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Intangible capital has long been investigated as one of the key sources of growth. While it is often superficially assumed that intensive, knowledge driven growth is in particular important for developed economies, the catch-up process in countries such as Slovenia is also heavily dependent on intangible investments. The purpose of this chapter is to examine the importance of intangible investments for productivity growth and present the comparative position of Slovenia compared to Finland, Denmark and Norway using the innovative GLOBALINTO methodology and micro-based estimates of intangible capital.
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Hannu Piekkola, Carter Walter Bloch, Tjaša Redek, Marina Rybalka
Intangible capital has long been investigated as one of the key sources of
growth. This work stretches from Veblen’s (1908) definition stressing that “In-
tangible assets” are immaterial items of wealth, immaterial facts owned, valued,
and capitalized on an appraisement of the gain to be derived from their posses-
sion” to a more systematic analysis of the intensity of the investments as well
as their contribution to productivity growth beginning in the 1970s, and further
to the work from 2005 onwards of Corrado et al. (Corrado et al., 2005, 2006)
and their definition of intangible capital comprising computerised information,
innovative capital, and economic competencies. Intangible investments have
been acknowledged as an important source of productivity growth. For example,
Van Ark et al. (2009) showed that intangible investments can contribute a sig-
nificant proportion to total productivity growth.3 In the US, intangible capital
deepening contributed 0.83 p.p. out of 2.96 percent annual labour productivity
growth between 1995 and 2006 (van Ark et al., 2009). Following the spike in
productivity growth with the emerging new economy in the 1990s, productivity
growth stagnated and on average declined after the 2008 economic downturn
in developed countries (OECD, 2021). Interest in “new” growth determinants
thereby increased, and in addition to the focus on technology and innovation,
1 This work is p art of the GLOBALINTO p roject. The GLO BALINTO projec t has received fun ding from the Eur opean Union’s Horizo n 2020 pro-
gramme. The m echanisms to promote sm art, sustainabl e and inclusive growt h under grant agreeme nt No 822259. The data analysis is
based on lin ked employer-emp loyee data. For D enmark, the dat a was prepare d based on regis ter data made ava ilable by Statist ics Denmark ,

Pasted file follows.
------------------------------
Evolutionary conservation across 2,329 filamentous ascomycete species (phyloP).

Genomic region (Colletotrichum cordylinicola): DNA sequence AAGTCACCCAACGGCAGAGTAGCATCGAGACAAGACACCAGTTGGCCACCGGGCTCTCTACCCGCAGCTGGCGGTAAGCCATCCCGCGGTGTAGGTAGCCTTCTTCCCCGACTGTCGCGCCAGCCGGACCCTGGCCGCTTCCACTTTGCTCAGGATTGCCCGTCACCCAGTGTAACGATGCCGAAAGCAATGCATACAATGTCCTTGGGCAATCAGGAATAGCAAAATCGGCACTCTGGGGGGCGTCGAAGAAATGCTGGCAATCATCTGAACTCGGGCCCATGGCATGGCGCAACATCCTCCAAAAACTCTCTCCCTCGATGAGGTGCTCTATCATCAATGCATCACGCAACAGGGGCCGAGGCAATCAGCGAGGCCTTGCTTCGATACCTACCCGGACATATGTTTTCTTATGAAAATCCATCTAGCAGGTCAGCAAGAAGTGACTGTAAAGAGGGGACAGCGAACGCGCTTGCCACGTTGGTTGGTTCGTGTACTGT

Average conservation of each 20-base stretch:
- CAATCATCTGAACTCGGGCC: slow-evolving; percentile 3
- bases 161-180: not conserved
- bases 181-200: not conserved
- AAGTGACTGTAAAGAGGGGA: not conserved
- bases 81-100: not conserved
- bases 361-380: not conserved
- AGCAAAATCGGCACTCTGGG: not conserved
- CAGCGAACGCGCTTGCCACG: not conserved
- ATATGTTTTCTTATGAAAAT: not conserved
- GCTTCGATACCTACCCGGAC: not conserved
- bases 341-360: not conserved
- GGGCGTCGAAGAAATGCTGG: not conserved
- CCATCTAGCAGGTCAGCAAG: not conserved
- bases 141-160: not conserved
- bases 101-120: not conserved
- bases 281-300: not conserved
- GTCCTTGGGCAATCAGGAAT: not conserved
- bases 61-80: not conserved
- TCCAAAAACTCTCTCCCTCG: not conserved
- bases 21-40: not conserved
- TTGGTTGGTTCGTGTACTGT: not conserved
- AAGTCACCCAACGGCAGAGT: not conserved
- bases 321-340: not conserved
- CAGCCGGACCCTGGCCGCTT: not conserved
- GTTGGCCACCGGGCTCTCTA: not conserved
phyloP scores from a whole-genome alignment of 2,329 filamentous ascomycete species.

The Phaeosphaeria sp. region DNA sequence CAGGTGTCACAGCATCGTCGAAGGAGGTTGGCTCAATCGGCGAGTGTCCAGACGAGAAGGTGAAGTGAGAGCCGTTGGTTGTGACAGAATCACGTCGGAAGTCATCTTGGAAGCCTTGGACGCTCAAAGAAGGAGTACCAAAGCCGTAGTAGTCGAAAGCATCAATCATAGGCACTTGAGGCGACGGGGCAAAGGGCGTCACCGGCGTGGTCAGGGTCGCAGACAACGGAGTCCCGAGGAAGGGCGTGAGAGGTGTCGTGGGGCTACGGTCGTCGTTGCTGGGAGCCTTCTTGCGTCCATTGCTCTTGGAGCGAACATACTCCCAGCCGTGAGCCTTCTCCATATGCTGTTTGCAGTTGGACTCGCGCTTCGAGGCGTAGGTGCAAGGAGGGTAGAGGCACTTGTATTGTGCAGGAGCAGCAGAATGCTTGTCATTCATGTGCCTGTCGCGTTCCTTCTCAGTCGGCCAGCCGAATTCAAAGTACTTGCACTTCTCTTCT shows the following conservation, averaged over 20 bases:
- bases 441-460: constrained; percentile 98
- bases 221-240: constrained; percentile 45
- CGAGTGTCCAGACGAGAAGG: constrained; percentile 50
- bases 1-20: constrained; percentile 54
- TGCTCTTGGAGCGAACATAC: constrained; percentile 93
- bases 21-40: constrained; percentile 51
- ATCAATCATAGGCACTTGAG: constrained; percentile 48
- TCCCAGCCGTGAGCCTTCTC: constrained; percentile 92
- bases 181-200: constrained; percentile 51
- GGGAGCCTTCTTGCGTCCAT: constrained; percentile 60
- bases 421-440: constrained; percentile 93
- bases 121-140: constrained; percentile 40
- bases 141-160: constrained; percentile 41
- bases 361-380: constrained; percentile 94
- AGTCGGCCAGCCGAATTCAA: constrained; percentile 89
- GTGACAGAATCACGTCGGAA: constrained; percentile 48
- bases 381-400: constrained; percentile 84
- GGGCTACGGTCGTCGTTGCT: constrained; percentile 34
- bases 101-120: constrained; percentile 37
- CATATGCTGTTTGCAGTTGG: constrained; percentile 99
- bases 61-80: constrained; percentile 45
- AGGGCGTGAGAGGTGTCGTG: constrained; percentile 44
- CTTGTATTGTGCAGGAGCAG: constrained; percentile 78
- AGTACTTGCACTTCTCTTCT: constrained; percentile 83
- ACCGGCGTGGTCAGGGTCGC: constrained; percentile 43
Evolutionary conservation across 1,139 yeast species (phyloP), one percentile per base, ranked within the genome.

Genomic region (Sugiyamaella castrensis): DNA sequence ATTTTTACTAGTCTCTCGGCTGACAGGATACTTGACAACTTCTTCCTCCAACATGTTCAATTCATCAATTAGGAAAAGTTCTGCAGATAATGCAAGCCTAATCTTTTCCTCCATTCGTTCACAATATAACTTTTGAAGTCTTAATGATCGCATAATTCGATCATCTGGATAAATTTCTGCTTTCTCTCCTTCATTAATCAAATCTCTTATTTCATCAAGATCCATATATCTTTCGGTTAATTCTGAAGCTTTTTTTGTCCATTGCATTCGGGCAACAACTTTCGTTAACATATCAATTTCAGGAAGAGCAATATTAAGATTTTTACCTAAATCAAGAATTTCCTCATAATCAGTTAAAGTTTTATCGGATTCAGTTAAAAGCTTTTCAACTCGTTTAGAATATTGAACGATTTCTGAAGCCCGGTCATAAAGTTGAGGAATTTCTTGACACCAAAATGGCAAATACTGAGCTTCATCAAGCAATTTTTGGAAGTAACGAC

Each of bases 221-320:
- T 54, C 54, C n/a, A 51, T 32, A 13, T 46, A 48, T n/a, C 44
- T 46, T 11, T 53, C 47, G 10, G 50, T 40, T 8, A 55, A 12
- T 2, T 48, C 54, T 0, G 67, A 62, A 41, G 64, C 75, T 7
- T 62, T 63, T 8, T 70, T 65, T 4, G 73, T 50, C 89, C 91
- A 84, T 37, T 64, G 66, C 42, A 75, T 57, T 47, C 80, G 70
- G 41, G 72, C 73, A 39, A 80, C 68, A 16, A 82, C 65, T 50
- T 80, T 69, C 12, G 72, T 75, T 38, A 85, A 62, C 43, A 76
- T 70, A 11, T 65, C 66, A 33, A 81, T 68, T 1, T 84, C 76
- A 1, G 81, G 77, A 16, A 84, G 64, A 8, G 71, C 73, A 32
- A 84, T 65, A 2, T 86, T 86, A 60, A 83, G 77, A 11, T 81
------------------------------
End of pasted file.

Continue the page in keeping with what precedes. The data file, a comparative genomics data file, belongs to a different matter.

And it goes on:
data for Fin land was prepar ed based on reg ister data mad e available by Stati stics Finlan d, data for Nor way was prepare d based on regi ster
data collec ted by Statistic s Norway. For Sloveni a, the data was prepar ed using the protec ted micro data sets with of the Sta tistical Of fice
of the Repub lic of Slovenia and the supp ort of the User relat ions section of t he Data publicatio n and communication d ivision (Statistic al
Off ice of the Republic of S lovenia, 2020).
2 Acknowledgement: The Slovenian data pre paration was also supp orted by Aleš Gorišek and Daša Farčnik. We would like to thank also
Matjaž Koman and Polona Domadenik Muren for their contributions.
3 But taking in to consideration th at also the estimate o f value added change s if intangible inve stment componen ts are no longer trea ted
as expend iture but rather a s investments (pl ease, see Corrado e t al., 2006, for detai ls).
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global value chains, intangible investments are seen as crucial in increasing
productivity growth as well as pushing the technological frontier outwards
(Hintzmann et al., 2021; Piekkola, 2011).
While it is often superficially assumed that intensive, knowledge driven
growth is in particular important for developed economies, the catch-up process
in countries such as Slovenia is also heavily dependent on intangible invest-
ments. But Slovenia on average lags behind the developed economies, focus-
ing more on tangible investments. For example, the 2020 European Investment
Survey showed that in Slovenia, 59 percent of all investments were investments
into machinery and equipment and only 20 percent into all intangible capital
components combined, compared to an average of 33 percent in European
economies. German companies, for example, reported investing 13 percent of
all spending into only software, data, IT networks, and further eight percent into
training, seven into R&D, and three percent into organizational improvements
(European Investnment Bank, 2020). These survey data results are also sup-
ported by micro-based estimates, developed within the H2020 GLOBALINTO
project (Piekkola et al., 2021b), which using extensive population data show that
Slovenia lags behind Finland, Denmark and Norway in intangible assets. On
the other hand, results show that intangible capital importantly contributes to
value added in all studied economies.
The purpose of this chapter is to examine the importance of intangible
investments for productivity growth and present the comparative position of
Slovenia using the innovative GLOBALINTO methodology and micro-based
estimates of intangible capital.
1 Intangible capital and productivity: theoretical background
and empirical evidence